Sea Pens: The humane answer to captivity

Sep 10, 2015 by afdadmin
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A rehabilitation sea pen in Brazil

A rehabilitation sea pen in Brazil

As evidence proving the detrimental effects of keeping sentient dolphins and whales in captivity continues to surface, public outcry is steadily increasing. Concerns spiked after the 2013 documentary Blackfish, which showed the shockingly cruel treatment of SeaWorld’s killer whales. The “Blackfish effect” has had a damaging impact on SeaWorld’s image, as well as its declining revenue. Subsequently, the ripple effect has even persuaded legislative policy in Canada and the United States. Though these progressive measures are invoking hope for a world without cetacean captivity, dolphins and small whales that have spent years trapped in concrete tanks being hand fed frozen fish an would not immediately assimilate back into the wild. Fortunately, there is a humane alternative: seaside sea pens.

Sea Pen in Karimunjawa, Indonesia has gone unused in two years

Sea Pen in Karimunjawa, Indonesia has gone unused in two years

While the dolphins would still technically be held in human care, seaside or oceanside sea pens provide a much better environment for dolphins and orcas. The enclosures already exist and are operating with a wide range of usages. Some pens are used to rehabilitate injured marine animals, while others are used to transition captive animals back into the wild.

One major quality of life improvement is that sea pens contain saltwater, compared to chlorinated aquariums that have shown to irritate cetaceans’ skin and even render them blind.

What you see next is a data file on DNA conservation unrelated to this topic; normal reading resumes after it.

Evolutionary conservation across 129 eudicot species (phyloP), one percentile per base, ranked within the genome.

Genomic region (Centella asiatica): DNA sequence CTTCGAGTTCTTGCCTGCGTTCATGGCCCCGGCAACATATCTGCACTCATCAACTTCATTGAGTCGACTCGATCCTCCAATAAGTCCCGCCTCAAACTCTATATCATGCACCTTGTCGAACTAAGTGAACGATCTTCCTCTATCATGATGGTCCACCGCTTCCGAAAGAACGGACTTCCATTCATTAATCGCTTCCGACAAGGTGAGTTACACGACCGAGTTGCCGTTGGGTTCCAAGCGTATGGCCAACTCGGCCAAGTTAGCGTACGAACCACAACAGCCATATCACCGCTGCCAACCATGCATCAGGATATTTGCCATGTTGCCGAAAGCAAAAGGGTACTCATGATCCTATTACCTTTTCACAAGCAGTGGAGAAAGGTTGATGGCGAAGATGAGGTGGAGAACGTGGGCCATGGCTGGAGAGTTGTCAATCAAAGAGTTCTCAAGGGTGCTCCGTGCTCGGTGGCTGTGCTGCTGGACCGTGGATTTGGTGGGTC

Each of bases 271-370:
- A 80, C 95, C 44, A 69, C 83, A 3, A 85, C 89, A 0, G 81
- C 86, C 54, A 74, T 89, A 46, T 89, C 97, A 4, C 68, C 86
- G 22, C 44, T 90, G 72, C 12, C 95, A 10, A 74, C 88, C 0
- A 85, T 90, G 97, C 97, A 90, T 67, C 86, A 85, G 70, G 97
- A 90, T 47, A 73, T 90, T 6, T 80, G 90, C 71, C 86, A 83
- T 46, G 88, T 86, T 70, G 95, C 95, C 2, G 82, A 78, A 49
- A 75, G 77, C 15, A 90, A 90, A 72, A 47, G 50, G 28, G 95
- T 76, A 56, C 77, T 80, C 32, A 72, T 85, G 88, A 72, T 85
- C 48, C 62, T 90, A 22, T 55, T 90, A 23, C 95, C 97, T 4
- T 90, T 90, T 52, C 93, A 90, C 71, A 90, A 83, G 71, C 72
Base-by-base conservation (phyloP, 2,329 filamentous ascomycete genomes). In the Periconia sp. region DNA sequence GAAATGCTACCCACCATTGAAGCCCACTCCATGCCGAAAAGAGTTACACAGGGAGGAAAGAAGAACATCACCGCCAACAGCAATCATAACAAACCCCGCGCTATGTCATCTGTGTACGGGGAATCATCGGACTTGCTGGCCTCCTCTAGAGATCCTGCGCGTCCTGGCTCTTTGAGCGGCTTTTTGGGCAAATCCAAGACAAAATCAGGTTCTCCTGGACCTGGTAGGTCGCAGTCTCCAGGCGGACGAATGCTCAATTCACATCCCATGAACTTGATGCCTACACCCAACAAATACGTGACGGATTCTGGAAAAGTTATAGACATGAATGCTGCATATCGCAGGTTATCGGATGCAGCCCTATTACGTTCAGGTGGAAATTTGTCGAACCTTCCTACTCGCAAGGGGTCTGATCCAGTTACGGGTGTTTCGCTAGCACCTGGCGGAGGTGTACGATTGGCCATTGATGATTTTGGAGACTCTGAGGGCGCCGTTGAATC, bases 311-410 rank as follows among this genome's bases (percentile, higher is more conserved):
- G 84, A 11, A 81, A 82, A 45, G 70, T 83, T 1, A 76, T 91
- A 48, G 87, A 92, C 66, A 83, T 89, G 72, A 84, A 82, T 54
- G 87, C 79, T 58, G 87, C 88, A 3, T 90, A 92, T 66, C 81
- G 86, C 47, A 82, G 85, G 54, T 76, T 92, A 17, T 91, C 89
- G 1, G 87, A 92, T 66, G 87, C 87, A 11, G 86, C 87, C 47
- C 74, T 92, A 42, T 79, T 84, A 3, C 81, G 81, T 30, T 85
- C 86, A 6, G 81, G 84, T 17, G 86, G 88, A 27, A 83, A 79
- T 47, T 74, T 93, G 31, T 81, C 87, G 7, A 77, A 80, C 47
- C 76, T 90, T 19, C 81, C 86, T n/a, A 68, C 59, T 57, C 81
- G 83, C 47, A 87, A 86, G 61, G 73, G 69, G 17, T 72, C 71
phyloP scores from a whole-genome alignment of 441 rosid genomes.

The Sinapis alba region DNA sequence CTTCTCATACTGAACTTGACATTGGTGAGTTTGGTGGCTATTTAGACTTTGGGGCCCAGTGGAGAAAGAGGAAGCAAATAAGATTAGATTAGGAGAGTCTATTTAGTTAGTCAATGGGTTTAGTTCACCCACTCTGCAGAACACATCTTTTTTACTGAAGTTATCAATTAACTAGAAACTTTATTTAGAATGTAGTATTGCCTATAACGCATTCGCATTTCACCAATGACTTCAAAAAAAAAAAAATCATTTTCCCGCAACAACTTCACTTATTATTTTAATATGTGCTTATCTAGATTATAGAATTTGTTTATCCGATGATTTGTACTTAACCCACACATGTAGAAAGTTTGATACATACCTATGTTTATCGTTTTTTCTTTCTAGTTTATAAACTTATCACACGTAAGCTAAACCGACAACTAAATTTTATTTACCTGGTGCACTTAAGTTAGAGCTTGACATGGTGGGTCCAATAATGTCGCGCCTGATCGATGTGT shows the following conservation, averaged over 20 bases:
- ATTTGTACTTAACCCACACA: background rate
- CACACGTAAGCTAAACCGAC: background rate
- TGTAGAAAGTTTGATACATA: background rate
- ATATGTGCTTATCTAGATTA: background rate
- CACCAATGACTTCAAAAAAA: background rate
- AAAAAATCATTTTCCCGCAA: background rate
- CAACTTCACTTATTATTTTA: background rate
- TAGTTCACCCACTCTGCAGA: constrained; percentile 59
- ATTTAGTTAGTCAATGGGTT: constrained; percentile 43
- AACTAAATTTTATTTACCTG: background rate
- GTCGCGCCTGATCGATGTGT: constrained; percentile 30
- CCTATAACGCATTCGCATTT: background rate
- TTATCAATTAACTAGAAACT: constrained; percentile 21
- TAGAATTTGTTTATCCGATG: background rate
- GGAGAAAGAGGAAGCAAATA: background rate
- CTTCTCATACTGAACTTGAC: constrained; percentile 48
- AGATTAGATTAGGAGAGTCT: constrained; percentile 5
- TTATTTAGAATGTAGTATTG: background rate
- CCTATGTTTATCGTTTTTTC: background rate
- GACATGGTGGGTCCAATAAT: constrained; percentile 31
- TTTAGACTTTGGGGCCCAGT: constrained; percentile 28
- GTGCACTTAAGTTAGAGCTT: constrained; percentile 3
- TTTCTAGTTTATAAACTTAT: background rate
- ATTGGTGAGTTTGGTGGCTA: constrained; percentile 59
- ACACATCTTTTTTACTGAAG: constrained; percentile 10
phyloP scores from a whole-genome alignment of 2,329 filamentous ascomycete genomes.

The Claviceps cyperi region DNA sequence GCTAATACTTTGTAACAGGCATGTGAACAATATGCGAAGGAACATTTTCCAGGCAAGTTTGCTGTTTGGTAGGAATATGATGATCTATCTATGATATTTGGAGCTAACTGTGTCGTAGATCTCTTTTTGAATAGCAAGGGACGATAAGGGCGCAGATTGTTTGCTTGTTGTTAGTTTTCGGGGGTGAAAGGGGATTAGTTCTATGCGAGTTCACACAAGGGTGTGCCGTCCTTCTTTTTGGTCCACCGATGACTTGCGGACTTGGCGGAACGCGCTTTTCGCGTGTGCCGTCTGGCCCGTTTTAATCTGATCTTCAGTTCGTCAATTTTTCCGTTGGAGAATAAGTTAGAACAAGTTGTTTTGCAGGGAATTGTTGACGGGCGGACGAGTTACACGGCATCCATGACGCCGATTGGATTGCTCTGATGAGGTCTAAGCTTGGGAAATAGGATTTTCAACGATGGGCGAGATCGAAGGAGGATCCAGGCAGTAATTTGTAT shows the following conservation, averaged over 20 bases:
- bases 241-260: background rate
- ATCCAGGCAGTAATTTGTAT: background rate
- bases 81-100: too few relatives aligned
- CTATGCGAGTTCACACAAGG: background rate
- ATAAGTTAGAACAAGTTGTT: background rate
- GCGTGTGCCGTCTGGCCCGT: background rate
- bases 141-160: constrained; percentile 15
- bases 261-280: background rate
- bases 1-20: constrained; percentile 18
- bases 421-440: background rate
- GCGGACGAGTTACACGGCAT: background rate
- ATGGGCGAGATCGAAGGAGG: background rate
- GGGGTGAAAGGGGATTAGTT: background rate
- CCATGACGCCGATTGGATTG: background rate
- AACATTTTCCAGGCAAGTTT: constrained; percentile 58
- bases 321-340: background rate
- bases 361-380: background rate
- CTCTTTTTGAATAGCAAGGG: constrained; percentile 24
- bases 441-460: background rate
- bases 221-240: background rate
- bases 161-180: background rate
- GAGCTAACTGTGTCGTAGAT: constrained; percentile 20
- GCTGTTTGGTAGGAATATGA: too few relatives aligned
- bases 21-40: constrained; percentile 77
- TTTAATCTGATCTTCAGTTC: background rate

Semi-open sea pens also contain fauna and flora – providing a more natural habitat. They also let fish swim in freely, which helps the dolphins retain or re-learn their natural hunting skills, rather than training them to perform tricks for food.

Dolphin Reef in Eilat, Israel allows tourists to interact with dolphins in saltwater

Dolphin Reef in Eilat, Israel allows tourists to interact with dolphins in saltwater

The popularity of sea pens is rising. One was even used recently to transition two captive dolphins (Tom & Misha) back into the wild. These dolphins had been in captivity for approximately four years. After 20 months of reintroducing Tom & Misha back to their natural habitat, they were able to swim free, and were let back into their natural ocean home. Satellite trackers have confirmed that they are still alive and well.

With dolphinariums declining in revenue and in some cases even closing, we must think about where we should transfer these captive cetaceans. The Tampere dolphinarium in Finland is one of these examples. While other aquariums are putting in offers to purchase the park’s four captive dolphins, transferring them to sea pens would be the most progressive and ethical decision.

Surely we have a responsibility to do what’s right and humane by these dolphins, which have given so much of their lives to the captivity industry.